"The Guardian", page 3, Ernie Hart art and possible script, from Black Fury # 18, April 1959
A number of talented artists worked on Black Fury, including Ernie Hart, who was a writer, artist and editor for Timely Comics working in the animation division. Hart may be known to some as "H.E. Huntley", a pseudonym he used while scripting some early Marvel Human Torch and Ant-Man stories. Steve Ditko also illustrated a few Black Fury stories.

Pat Masulli was the Executive Editor of Charlton from 1955-1966, taking over from Al Fago. Masulli began at Charlton as a colorist, but also worked as an artist for a number of companies. Even when he was Executive Editor Masulli pencilled covers for Charlton, it's interesting to note that almost all the Charlton editors, including Al Fago (who drew Atomic Mouse), Pat Masulli, Sal Gentile, Dick Giordano and George Wildman, were also artists. Here Masulli is inked by Rocco Mastroserio. Outer Space # 18, August 1958

Bill Molno was a Charlton workhorse, drawing for a variety of genres. Although Molno worked for a number of companies over the years, he produced the most work at Charlton. Molno pencils; Sal Trapani possible inks, "Kelly's Private War", Fightin' Army # 20,  May 1957.  

Sam Glanzman started out in comics in 1939 and worked for a variety of publishers, including Centaur and Harvey. In the 1950s and 1960s he worked primarily for Dell and Charlton, pencilling movie adaptations, war stories and strips such as Kona. At Charlton he drew an unauthorized and short-lived Tarzan series and worked on Hercules. Glanzman was most closely associated with war stories and later wrote and drew a series of autobiographical stories for DC, "U.S.S. Stevens". With writer Willi Franz he drew the feature "The Lonely War of Captain Willy Schultz" in Fightin' Army for a number of years. Cover from Fightin' Army # 90, Mar 1970.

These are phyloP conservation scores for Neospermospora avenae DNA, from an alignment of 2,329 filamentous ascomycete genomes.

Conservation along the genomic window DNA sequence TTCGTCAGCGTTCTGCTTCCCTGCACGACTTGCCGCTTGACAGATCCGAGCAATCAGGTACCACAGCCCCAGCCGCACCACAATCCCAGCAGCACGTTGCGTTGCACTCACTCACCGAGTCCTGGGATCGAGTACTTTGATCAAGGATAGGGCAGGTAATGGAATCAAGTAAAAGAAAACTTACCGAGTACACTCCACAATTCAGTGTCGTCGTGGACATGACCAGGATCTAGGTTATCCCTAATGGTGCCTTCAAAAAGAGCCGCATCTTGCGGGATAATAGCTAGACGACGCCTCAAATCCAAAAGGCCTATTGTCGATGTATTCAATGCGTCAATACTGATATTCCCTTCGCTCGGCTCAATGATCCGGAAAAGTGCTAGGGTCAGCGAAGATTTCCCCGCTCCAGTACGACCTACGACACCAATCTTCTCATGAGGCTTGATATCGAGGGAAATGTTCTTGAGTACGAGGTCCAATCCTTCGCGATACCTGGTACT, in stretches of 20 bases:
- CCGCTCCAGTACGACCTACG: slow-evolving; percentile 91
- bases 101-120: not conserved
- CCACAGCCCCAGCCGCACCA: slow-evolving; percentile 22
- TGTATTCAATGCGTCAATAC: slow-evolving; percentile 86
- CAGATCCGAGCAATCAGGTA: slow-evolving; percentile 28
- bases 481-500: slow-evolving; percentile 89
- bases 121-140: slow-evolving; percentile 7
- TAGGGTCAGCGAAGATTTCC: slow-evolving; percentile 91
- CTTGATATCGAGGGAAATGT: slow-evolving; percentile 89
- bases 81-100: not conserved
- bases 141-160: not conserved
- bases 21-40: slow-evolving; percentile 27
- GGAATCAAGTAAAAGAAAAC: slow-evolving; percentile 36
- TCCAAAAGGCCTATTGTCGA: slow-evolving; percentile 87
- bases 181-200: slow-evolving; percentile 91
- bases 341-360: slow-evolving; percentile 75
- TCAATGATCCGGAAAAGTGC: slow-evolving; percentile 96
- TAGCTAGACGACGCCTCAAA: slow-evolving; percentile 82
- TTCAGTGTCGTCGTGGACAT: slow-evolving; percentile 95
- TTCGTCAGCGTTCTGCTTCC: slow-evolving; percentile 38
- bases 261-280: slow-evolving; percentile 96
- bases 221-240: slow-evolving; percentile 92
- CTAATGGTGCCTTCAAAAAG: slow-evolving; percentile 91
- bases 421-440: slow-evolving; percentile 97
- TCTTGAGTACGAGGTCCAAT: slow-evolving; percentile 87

Although Steve Ditko was often seen in Charlton's many ghost comics in the 1950s-1970s, he also worked in other genres from time to time. Here he lends his considerable talents to a war story. Page 2 of "Pied Piper of St. Pierre", possible Joe Gill script, from Fightin' Army # 89, Jan 1970.   

Dick Giordano drew everything at Charlton, including crime stories, romance, hot rods and westerns, and just about all the work was produced with solid craftsmanship. "The Most Desperate Man in Texas", Texas Rangers in Action # 8, July 1957